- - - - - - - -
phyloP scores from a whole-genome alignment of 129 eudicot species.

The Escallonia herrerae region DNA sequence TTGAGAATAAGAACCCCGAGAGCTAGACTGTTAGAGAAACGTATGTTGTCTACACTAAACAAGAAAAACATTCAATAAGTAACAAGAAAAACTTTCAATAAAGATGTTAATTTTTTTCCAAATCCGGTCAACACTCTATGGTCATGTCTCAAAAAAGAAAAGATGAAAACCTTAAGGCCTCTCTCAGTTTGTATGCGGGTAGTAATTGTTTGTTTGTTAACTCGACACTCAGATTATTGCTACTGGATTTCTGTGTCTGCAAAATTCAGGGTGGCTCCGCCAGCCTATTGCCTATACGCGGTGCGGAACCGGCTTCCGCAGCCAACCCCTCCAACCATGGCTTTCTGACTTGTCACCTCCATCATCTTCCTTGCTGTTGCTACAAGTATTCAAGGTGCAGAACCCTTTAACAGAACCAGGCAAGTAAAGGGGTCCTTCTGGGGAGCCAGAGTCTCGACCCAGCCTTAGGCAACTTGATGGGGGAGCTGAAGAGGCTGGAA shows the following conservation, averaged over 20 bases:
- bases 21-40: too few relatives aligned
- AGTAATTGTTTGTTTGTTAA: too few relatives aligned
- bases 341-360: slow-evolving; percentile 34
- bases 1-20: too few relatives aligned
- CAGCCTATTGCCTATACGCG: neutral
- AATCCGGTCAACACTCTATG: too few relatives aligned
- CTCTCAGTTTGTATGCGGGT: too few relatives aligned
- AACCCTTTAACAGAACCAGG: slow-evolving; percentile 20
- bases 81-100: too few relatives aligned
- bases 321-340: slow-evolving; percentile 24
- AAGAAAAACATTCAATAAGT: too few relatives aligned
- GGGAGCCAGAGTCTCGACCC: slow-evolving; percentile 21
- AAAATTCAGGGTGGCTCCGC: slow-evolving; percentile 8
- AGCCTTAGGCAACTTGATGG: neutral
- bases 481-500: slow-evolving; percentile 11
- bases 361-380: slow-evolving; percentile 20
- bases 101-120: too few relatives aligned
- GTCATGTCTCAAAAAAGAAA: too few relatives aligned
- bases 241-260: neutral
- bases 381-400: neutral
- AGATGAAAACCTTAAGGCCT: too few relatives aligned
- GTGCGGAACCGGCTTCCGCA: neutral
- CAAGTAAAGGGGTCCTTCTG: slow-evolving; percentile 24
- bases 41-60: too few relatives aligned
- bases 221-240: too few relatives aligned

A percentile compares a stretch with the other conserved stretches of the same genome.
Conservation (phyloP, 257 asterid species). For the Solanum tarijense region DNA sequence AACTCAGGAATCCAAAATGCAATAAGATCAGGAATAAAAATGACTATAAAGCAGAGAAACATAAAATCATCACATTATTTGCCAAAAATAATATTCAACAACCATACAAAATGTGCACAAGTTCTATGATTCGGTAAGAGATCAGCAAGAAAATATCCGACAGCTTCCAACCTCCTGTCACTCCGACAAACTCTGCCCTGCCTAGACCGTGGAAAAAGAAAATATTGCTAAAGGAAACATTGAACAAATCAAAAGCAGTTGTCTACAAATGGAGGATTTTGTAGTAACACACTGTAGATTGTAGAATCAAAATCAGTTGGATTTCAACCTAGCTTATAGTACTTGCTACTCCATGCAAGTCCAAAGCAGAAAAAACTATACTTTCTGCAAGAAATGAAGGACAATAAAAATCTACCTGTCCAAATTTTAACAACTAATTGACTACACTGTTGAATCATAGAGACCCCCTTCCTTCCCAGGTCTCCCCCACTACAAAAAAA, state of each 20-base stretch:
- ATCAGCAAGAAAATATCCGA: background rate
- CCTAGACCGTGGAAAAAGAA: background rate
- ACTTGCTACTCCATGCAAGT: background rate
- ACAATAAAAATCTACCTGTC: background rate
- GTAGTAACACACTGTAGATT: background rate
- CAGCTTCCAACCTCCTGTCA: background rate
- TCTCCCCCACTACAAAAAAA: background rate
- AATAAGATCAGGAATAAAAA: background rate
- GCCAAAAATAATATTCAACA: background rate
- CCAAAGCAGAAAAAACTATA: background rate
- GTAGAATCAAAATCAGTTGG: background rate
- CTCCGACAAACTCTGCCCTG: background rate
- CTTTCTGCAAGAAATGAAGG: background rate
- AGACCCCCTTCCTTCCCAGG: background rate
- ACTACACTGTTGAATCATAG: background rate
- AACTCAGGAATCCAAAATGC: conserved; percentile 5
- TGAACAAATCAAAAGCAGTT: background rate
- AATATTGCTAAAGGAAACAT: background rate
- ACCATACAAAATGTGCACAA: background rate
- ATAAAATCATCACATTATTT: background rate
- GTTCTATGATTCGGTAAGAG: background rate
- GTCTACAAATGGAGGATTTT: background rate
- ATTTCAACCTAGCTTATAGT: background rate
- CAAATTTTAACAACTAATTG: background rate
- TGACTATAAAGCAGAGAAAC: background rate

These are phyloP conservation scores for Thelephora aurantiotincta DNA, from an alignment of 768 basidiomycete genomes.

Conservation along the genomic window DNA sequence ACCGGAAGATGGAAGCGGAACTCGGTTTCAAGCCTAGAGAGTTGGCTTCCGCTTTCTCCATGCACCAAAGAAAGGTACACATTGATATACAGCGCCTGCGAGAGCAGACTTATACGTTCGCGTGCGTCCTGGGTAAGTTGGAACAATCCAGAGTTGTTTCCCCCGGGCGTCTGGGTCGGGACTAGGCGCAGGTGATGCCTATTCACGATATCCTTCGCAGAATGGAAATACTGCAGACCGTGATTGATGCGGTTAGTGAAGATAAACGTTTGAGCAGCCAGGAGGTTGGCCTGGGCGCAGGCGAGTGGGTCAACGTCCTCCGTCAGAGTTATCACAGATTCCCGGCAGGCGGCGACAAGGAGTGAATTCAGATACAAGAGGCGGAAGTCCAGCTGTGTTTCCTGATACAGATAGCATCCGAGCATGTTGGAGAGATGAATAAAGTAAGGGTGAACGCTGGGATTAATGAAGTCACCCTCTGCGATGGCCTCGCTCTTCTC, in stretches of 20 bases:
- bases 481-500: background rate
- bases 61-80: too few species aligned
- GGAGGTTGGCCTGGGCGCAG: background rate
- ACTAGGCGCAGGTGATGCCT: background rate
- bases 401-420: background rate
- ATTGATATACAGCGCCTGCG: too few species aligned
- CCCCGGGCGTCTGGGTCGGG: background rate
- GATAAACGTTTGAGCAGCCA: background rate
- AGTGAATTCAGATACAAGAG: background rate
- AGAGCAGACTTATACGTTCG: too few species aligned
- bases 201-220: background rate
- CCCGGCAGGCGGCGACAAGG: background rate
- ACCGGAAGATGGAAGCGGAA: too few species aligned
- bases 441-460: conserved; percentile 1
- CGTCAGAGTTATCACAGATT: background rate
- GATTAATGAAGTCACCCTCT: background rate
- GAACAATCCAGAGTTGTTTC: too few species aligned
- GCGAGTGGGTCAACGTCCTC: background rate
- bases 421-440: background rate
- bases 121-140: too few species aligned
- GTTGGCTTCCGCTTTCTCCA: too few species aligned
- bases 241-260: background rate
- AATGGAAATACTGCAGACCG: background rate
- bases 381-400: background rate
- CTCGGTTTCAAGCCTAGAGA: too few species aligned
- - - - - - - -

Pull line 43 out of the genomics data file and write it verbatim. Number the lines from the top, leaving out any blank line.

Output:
- AGACCCCCTTCCTTCCCAGG: background rate